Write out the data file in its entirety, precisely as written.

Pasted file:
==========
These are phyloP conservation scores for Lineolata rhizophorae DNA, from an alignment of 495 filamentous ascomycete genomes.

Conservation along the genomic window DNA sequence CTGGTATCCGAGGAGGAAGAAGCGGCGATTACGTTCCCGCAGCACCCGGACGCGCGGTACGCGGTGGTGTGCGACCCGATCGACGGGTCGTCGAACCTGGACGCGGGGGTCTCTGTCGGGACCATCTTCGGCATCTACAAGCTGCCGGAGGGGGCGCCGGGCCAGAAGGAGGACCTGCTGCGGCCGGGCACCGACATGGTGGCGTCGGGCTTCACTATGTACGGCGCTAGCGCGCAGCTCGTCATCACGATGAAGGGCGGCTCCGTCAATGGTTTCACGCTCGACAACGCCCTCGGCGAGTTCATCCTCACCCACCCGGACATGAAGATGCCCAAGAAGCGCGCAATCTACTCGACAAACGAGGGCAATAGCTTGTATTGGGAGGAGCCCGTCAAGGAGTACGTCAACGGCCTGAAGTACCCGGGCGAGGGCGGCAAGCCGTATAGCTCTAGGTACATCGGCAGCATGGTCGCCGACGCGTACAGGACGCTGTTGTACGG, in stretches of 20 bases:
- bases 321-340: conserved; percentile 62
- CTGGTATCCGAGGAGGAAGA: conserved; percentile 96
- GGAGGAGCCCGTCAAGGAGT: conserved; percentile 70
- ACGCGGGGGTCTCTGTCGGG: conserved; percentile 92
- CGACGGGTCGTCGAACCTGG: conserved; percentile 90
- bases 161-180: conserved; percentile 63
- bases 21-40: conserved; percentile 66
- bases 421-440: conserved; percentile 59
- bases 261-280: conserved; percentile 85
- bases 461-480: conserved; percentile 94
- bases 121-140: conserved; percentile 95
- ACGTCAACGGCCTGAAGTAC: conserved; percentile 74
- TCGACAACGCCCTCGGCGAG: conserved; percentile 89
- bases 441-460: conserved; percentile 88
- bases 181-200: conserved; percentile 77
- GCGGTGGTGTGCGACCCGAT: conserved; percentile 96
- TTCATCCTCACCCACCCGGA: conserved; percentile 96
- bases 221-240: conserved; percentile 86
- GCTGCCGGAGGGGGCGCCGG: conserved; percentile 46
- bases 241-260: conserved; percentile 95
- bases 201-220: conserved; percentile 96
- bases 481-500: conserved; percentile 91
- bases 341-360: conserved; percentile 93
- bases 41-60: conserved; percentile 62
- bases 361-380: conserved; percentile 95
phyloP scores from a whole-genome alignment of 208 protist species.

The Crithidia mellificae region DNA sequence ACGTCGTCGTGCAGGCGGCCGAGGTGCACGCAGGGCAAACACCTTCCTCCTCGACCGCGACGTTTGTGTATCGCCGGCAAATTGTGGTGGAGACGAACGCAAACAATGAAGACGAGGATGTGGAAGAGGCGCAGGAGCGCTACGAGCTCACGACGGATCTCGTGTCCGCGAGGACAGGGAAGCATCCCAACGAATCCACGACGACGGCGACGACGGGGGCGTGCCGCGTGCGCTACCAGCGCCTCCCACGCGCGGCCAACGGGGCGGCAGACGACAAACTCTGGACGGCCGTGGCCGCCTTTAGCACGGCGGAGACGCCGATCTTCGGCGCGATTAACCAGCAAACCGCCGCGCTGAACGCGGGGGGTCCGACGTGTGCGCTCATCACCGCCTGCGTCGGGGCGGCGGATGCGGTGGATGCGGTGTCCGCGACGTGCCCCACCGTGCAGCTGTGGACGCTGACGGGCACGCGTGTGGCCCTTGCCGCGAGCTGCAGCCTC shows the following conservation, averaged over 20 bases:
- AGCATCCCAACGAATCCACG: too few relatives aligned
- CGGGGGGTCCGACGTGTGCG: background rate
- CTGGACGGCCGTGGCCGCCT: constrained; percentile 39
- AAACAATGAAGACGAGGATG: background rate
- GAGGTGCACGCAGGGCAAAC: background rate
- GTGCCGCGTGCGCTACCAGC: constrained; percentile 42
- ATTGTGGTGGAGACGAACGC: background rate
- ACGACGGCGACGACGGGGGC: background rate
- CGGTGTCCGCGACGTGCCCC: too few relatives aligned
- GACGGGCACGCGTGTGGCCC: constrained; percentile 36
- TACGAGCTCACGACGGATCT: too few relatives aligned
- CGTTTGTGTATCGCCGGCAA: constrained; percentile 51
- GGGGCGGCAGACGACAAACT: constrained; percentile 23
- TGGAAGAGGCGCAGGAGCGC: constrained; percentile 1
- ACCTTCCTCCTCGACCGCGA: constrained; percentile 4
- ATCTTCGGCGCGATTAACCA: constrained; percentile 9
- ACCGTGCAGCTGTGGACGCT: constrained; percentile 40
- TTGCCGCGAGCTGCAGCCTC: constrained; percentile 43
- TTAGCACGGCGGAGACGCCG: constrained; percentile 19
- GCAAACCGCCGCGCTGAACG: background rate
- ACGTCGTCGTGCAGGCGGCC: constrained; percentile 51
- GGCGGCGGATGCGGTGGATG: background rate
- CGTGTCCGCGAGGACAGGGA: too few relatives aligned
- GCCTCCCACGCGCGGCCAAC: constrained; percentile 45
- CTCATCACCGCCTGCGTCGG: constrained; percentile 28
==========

These are phyloP conservation scores for Lineolata rhizophorae DNA, from an alignment of 495 filamentous ascomycete genomes.

Conservation along the genomic window DNA sequence CTGGTATCCGAGGAGGAAGAAGCGGCGATTACGTTCCCGCAGCACCCGGACGCGCGGTACGCGGTGGTGTGCGACCCGATCGACGGGTCGTCGAACCTGGACGCGGGGGTCTCTGTCGGGACCATCTTCGGCATCTACAAGCTGCCGGAGGGGGCGCCGGGCCAGAAGGAGGACCTGCTGCGGCCGGGCACCGACATGGTGGCGTCGGGCTTCACTATGTACGGCGCTAGCGCGCAGCTCGTCATCACGATGAAGGGCGGCTCCGTCAATGGTTTCACGCTCGACAACGCCCTCGGCGAGTTCATCCTCACCCACCCGGACATGAAGATGCCCAAGAAGCGCGCAATCTACTCGACAAACGAGGGCAATAGCTTGTATTGGGAGGAGCCCGTCAAGGAGTACGTCAACGGCCTGAAGTACCCGGGCGAGGGCGGCAAGCCGTATAGCTCTAGGTACATCGGCAGCATGGTCGCCGACGCGTACAGGACGCTGTTGTACGG, in stretches of 20 bases:
- bases 321-340: conserved; percentile 62
- CTGGTATCCGAGGAGGAAGA: conserved; percentile 96
- GGAGGAGCCCGTCAAGGAGT: conserved; percentile 70
- ACGCGGGGGTCTCTGTCGGG: conserved; percentile 92
- CGACGGGTCGTCGAACCTGG: conserved; percentile 90
- bases 161-180: conserved; percentile 63
- bases 21-40: conserved; percentile 66
- bases 421-440: conserved; percentile 59
- bases 261-280: conserved; percentile 85
- bases 461-480: conserved; percentile 94
- bases 121-140: conserved; percentile 95
- ACGTCAACGGCCTGAAGTAC: conserved; percentile 74
- TCGACAACGCCCTCGGCGAG: conserved; percentile 89
- bases 441-460: conserved; percentile 88
- bases 181-200: conserved; percentile 77
- GCGGTGGTGTGCGACCCGAT: conserved; percentile 96
- TTCATCCTCACCCACCCGGA: conserved; percentile 96
- bases 221-240: conserved; percentile 86
- GCTGCCGGAGGGGGCGCCGG: conserved; percentile 46
- bases 241-260: conserved; percentile 95
- bases 201-220: conserved; percentile 96
- bases 481-500: conserved; percentile 91
- bases 341-360: conserved; percentile 93
- bases 41-60: conserved; percentile 62
- bases 361-380: conserved; percentile 95
phyloP scores from a whole-genome alignment of 208 protist species.

The Crithidia mellificae region DNA sequence ACGTCGTCGTGCAGGCGGCCGAGGTGCACGCAGGGCAAACACCTTCCTCCTCGACCGCGACGTTTGTGTATCGCCGGCAAATTGTGGTGGAGACGAACGCAAACAATGAAGACGAGGATGTGGAAGAGGCGCAGGAGCGCTACGAGCTCACGACGGATCTCGTGTCCGCGAGGACAGGGAAGCATCCCAACGAATCCACGACGACGGCGACGACGGGGGCGTGCCGCGTGCGCTACCAGCGCCTCCCACGCGCGGCCAACGGGGCGGCAGACGACAAACTCTGGACGGCCGTGGCCGCCTTTAGCACGGCGGAGACGCCGATCTTCGGCGCGATTAACCAGCAAACCGCCGCGCTGAACGCGGGGGGTCCGACGTGTGCGCTCATCACCGCCTGCGTCGGGGCGGCGGATGCGGTGGATGCGGTGTCCGCGACGTGCCCCACCGTGCAGCTGTGGACGCTGACGGGCACGCGTGTGGCCCTTGCCGCGAGCTGCAGCCTC shows the following conservation, averaged over 20 bases:
- AGCATCCCAACGAATCCACG: too few relatives aligned
- CGGGGGGTCCGACGTGTGCG: background rate
- CTGGACGGCCGTGGCCGCCT: constrained; percentile 39
- AAACAATGAAGACGAGGATG: background rate
- GAGGTGCACGCAGGGCAAAC: background rate
- GTGCCGCGTGCGCTACCAGC: constrained; percentile 42
- ATTGTGGTGGAGACGAACGC: background rate
- ACGACGGCGACGACGGGGGC: background rate
- CGGTGTCCGCGACGTGCCCC: too few relatives aligned
- GACGGGCACGCGTGTGGCCC: constrained; percentile 36
- TACGAGCTCACGACGGATCT: too few relatives aligned
- CGTTTGTGTATCGCCGGCAA: constrained; percentile 51
- GGGGCGGCAGACGACAAACT: constrained; percentile 23
- TGGAAGAGGCGCAGGAGCGC: constrained; percentile 1
- ACCTTCCTCCTCGACCGCGA: constrained; percentile 4
- ATCTTCGGCGCGATTAACCA: constrained; percentile 9
- ACCGTGCAGCTGTGGACGCT: constrained; percentile 40
- TTGCCGCGAGCTGCAGCCTC: constrained; percentile 43
- TTAGCACGGCGGAGACGCCG: constrained; percentile 19
- GCAAACCGCCGCGCTGAACG: background rate
- ACGTCGTCGTGCAGGCGGCC: constrained; percentile 51
- GGCGGCGGATGCGGTGGATG: background rate
- CGTGTCCGCGAGGACAGGGA: too few relatives aligned
- GCCTCCCACGCGCGGCCAAC: constrained; percentile 45
- CTCATCACCGCCTGCGTCGG: constrained; percentile 28